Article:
Abortions rife in Kenyan slums

August 2, 2010 12:00 am

, NAIROBI, Kenya, Aug 2 – With just one day to go to the Constitution referendum, a new report by a human rights watchdog shows that 92 percent of women in Kenyan slums have procured an abortion at least once in their lifetime.

The report by the Kenya Human Rights Commission (KHRC) comes at a time when the Constitution debate has reached its peak with the church opposing the proposed Constitution over the abortion clause.

"Despite the fact that the respondents were exposed to high risks of complications, most of them did not bother to undergo a follow up in a hospital," KHRC Acting Deputy Executive Director Tom Kagwe said on Monday.

Mr Kagwe said 80 percent of the abortions were through perforation of the cervix to induce premature labour, 15 percent used herbs while the other five percent used medical personnel.

"Whether or not the debate on abortion will inform people (on the way to vote in the referendum) it is clear that even before 4th of August unsafe abortion has been procured and even after that people will still secure unsafe abortion countrywide," he said.

The study was done among 65 women between March and April last year in Korogocho slums.

"At least 60 percent of the respondents attend religious services or ceremonies once or twice a week but it seems they don\’t listen to their preachers and the challenge is back in their (preachers) court," Mr Kagwe said.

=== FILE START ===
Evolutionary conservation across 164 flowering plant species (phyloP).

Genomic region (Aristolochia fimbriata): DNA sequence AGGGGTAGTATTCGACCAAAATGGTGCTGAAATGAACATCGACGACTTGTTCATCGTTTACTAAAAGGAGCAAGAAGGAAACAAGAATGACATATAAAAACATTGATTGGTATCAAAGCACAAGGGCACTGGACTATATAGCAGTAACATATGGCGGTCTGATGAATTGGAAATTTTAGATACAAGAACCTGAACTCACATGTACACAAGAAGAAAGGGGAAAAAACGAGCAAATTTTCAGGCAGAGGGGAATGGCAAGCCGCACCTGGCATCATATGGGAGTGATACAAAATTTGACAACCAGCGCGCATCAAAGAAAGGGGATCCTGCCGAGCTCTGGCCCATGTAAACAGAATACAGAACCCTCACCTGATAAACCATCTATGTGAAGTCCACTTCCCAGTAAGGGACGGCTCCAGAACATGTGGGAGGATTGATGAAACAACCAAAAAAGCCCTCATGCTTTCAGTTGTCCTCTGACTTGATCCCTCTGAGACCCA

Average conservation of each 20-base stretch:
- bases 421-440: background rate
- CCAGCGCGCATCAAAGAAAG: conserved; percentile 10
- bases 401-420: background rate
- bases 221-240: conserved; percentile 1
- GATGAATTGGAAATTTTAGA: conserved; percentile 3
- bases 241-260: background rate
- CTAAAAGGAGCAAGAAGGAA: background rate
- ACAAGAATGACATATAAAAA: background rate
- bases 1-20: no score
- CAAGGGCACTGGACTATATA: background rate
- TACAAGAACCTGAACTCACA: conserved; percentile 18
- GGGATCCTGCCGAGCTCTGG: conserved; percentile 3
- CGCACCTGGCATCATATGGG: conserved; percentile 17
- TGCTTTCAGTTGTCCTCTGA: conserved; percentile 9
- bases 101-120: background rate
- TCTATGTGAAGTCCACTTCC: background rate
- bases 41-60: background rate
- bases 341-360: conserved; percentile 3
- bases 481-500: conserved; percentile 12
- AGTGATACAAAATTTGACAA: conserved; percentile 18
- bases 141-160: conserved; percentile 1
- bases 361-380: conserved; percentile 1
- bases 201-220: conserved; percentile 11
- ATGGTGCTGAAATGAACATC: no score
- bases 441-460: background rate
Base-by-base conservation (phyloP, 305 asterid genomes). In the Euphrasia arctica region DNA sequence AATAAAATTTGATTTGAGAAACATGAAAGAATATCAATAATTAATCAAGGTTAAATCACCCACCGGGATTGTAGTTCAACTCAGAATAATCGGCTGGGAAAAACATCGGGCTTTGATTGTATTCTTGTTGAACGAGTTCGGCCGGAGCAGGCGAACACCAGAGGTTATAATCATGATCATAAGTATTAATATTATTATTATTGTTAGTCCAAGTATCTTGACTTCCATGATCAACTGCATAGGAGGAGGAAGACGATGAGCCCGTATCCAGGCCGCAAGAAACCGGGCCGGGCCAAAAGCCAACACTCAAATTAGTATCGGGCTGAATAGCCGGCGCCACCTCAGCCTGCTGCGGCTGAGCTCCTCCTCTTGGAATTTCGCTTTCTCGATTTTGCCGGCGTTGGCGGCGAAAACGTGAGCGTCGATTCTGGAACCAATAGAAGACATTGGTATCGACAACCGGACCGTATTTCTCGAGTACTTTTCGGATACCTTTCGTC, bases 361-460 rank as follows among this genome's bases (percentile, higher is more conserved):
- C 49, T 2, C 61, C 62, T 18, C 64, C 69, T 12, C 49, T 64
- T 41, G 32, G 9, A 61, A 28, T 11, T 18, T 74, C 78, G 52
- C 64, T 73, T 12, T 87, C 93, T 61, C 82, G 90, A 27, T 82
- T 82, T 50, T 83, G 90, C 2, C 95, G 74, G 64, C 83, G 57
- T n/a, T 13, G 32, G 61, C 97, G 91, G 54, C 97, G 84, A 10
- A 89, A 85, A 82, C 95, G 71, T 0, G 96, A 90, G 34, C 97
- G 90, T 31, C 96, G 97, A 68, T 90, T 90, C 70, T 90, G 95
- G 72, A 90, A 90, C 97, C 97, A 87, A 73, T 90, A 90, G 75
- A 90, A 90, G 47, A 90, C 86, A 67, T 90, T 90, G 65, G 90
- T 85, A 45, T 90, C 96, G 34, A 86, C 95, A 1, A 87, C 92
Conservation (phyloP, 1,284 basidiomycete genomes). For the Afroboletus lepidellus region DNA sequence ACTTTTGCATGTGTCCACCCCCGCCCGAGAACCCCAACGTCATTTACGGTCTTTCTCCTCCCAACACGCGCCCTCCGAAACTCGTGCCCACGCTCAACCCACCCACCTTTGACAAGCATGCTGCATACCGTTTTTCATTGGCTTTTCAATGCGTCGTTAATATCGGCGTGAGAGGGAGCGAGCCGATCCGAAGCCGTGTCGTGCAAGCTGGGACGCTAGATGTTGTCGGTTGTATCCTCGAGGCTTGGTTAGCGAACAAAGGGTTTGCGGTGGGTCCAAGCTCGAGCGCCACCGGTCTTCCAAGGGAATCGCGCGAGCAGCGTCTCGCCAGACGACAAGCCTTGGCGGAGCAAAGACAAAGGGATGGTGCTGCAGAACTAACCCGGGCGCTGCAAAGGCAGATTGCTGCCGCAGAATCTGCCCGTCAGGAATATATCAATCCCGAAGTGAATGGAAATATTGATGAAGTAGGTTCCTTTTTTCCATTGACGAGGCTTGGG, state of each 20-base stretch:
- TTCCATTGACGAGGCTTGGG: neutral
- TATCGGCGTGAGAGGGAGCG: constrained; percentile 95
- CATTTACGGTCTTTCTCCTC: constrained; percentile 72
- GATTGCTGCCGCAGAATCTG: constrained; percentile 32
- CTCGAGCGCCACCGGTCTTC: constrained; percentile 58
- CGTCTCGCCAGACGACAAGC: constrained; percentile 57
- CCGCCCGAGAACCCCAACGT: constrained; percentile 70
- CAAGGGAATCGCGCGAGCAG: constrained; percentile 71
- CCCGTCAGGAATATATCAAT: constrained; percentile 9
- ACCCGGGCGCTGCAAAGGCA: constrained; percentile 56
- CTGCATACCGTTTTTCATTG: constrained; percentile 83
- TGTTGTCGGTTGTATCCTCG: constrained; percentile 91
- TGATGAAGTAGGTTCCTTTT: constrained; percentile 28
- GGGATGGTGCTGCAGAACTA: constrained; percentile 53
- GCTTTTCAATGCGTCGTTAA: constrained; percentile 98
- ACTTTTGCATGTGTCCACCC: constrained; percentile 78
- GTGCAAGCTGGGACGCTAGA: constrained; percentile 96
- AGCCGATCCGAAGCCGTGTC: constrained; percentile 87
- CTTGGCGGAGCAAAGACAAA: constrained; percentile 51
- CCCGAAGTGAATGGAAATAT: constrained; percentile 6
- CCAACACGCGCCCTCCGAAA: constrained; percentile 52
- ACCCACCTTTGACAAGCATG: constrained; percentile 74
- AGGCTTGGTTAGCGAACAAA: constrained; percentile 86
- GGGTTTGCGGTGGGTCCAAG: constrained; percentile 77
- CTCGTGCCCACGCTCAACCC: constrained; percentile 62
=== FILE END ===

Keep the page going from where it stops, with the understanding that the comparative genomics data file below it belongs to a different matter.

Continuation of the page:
"The Constitution cannot help religious leaders; they should seek to know what their doctrine is and why it is not getting to the young girls," he added.

He said about 60 percent of those interviewed were between the ages of 18 and 22 years.

He termed it unfortunate that men seemed to dominate the abortion debate especially over the proposed Constitution whereas they failed to take responsibility which led to women to procure abortions.

"Abortion should not be treated as a philosophical and moral or religious argument. It is an issue that has real problems and has very dangerous impact on the lives of women," he said.

He said there was urgent need for reproductive and sexual health education in schools so that young girls could know the other available options like use of condoms and contraception.

He said the available reproductive health facilities were not adolescent friendly and so were avoided by the sexually active youth.

"We found that religion does not play a significant role in youth sexuality," he said.

Mr Kagwe said that the government spends about Sh18 million annually to treat post abortion-related complications.


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